- Glaucoma: Glaucoma is a condition where the eye pressure is increased. If left untreated, it could lead to defects in vision and even blindness. The eye pain in glaucoma is acute in onset, and severe and throbbing. Other symptoms include blurred vision, halos around lights, nausea and vomiting. In some cases, glaucoma may be painless.
- Iritis: Iritis is an inflammation of the iris or colored part of the eye. It could be a consequence of a perforating wound, a corneal ulcer or autoimmune condition. The patient complains of constant eye pain that develops over hours and radiates to the brow or temple. Other symptoms include redness and watering of eyes, blurred vision and increased sensitivity to light.
- Optic neuritis: Optic neuritis is an inflammation of the optic nerve, the nerve that is responsible for vision. Optic neuritis may occur due to multiple sclerosis, viral or bacterial infections. Besides pain, symptoms include pressure behind the eye and alterations in vision.
Frequently Asked Questions
1. Which doctor should I visit in case I suffer from eye pain?
You should visit an ophthalmologist in case you suffer from eye pain.
2. When does eye pain indicate a serious problem?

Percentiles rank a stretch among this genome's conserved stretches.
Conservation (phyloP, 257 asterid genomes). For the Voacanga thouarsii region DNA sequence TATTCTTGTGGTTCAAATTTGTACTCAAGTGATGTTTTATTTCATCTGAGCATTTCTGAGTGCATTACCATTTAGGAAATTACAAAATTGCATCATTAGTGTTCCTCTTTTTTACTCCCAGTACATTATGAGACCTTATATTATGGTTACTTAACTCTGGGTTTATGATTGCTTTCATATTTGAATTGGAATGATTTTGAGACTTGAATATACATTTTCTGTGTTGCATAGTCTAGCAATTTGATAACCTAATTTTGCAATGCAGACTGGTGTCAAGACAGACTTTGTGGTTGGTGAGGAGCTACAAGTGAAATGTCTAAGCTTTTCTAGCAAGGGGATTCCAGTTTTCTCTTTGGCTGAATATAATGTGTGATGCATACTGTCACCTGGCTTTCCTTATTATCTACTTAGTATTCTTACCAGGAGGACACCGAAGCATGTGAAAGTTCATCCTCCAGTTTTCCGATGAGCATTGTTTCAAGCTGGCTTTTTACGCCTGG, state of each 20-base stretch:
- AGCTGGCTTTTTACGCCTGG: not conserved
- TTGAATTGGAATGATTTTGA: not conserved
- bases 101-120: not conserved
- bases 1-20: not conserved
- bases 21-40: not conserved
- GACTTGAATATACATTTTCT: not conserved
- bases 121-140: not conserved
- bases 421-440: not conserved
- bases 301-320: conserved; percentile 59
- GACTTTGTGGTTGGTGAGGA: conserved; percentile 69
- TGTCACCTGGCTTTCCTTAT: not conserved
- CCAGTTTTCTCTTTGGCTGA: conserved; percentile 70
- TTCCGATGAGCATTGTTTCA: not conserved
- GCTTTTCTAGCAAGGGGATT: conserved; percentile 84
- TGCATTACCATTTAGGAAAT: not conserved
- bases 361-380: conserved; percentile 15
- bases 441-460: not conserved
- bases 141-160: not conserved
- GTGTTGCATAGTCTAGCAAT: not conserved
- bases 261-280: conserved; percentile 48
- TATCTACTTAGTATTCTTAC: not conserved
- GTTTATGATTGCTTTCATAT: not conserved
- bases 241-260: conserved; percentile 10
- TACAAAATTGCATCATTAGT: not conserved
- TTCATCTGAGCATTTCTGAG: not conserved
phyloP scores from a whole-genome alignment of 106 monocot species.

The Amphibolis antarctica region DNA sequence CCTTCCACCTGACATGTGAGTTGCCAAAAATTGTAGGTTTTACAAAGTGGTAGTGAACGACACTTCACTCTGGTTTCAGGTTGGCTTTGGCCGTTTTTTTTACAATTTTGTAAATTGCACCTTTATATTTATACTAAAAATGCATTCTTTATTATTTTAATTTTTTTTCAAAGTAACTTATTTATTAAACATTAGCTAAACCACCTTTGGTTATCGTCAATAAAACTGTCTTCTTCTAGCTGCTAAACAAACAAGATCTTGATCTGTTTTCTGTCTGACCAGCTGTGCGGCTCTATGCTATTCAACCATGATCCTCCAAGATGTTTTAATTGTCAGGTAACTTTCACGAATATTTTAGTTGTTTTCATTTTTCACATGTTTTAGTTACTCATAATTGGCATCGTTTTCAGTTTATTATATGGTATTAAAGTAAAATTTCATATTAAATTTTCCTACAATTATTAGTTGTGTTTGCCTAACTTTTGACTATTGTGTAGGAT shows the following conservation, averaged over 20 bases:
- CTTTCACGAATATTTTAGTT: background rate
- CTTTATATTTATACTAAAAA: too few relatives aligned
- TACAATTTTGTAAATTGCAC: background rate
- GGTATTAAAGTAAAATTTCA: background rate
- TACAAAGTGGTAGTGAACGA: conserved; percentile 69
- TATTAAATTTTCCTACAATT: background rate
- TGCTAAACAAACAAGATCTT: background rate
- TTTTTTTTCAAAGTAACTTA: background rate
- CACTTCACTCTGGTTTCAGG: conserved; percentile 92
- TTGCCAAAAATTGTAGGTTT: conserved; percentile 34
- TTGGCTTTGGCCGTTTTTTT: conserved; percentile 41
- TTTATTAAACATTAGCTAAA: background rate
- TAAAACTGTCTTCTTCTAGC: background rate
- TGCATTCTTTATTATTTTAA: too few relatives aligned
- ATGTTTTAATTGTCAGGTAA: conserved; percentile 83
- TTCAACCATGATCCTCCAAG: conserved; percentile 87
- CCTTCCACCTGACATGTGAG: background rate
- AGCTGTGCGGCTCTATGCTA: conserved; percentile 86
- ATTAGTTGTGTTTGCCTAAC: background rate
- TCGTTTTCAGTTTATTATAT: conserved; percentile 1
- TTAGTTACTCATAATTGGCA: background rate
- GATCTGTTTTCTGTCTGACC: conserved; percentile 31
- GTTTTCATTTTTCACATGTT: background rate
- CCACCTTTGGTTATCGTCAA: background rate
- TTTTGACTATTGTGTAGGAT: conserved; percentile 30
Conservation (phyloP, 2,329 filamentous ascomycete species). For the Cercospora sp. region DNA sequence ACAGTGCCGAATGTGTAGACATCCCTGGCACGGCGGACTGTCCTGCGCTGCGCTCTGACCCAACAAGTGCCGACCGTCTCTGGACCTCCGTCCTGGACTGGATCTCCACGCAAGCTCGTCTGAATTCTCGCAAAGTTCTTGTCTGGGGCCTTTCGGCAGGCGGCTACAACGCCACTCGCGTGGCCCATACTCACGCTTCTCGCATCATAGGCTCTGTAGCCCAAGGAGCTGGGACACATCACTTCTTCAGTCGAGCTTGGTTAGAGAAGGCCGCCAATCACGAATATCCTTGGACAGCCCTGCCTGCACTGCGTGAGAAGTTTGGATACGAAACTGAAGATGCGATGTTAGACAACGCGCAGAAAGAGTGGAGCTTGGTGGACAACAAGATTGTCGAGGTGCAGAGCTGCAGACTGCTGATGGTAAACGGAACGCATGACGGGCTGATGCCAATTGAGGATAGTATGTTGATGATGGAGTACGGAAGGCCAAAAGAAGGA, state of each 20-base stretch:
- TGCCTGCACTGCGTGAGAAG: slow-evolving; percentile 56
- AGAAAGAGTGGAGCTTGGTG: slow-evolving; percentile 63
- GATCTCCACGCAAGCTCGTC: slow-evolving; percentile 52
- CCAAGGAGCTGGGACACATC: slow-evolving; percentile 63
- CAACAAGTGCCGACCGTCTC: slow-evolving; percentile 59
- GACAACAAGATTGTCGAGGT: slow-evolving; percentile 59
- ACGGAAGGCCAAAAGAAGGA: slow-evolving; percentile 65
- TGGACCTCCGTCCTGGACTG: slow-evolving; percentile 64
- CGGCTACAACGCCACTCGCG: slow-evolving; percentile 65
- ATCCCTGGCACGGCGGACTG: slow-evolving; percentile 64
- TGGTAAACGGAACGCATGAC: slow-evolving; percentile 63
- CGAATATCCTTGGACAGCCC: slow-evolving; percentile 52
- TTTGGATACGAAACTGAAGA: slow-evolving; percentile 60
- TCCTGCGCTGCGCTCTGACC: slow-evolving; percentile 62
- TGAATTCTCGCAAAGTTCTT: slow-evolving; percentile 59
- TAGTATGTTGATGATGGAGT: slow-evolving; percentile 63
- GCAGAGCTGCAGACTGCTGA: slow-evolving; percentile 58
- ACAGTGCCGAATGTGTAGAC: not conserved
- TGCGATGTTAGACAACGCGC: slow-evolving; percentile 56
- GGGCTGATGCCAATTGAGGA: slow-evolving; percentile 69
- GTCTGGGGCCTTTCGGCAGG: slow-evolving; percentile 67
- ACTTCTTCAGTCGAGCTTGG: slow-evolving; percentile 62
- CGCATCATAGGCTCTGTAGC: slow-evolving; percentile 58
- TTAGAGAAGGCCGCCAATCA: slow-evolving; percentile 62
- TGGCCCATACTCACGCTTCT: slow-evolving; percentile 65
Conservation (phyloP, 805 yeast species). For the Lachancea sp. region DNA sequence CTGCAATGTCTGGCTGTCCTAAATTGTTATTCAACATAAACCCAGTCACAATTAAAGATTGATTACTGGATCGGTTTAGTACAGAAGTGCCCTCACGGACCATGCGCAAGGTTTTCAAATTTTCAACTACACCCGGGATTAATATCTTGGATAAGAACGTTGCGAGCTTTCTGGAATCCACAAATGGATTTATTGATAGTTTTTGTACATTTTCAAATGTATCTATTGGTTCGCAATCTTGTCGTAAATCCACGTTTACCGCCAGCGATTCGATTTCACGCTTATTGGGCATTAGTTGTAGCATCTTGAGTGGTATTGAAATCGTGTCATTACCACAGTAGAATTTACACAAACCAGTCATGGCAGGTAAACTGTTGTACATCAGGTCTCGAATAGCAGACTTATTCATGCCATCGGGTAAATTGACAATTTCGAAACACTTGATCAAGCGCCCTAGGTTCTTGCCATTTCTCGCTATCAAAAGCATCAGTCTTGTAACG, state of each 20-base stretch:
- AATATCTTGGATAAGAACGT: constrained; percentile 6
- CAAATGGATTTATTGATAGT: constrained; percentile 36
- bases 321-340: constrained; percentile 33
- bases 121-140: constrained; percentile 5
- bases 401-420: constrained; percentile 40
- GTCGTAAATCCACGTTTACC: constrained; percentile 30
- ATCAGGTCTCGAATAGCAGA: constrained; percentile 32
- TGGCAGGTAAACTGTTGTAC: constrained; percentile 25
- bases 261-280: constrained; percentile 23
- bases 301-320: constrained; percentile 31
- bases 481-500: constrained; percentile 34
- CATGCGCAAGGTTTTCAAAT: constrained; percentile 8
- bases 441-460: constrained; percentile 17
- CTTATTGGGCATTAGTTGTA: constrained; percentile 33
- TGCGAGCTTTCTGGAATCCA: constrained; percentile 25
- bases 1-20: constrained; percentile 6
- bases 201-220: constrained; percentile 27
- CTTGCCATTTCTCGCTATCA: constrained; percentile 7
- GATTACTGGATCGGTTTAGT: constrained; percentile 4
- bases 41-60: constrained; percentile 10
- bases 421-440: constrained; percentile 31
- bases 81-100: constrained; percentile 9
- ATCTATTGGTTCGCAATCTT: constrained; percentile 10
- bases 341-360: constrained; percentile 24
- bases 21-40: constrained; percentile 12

Any eye pain accompanied by visual disturbances should be immediately investigated. Moreover, any eye pain should prompt a visit to the ophthalmologist to prevent any permanent damage to the eyes.
3. Does glaucoma always cause eye pain?
Glaucoma does not always cause eye pain. Open angle glaucoma, a condition where the pressure in the eye increases slowly is usually painless. On the other hand, angle closure glaucoma is associated with a sudden rise in eye pressure resulting in severe pain and blindness if not treated immediately.
- Eye Pain - (http://www.ncbi.nlm.nih.gov/books/NBK216/)
- Cronau H, Kankanala RR, Mauger T. Diagnosis and Management of Red Eye in Primary Care. Am Fam Physician. 2010 Jan 15;81(2):137-144.
- What Facts Should You Know About Eye Pain? - (http://www.emedicinehealth.com/eye_pain/page2_em.htm)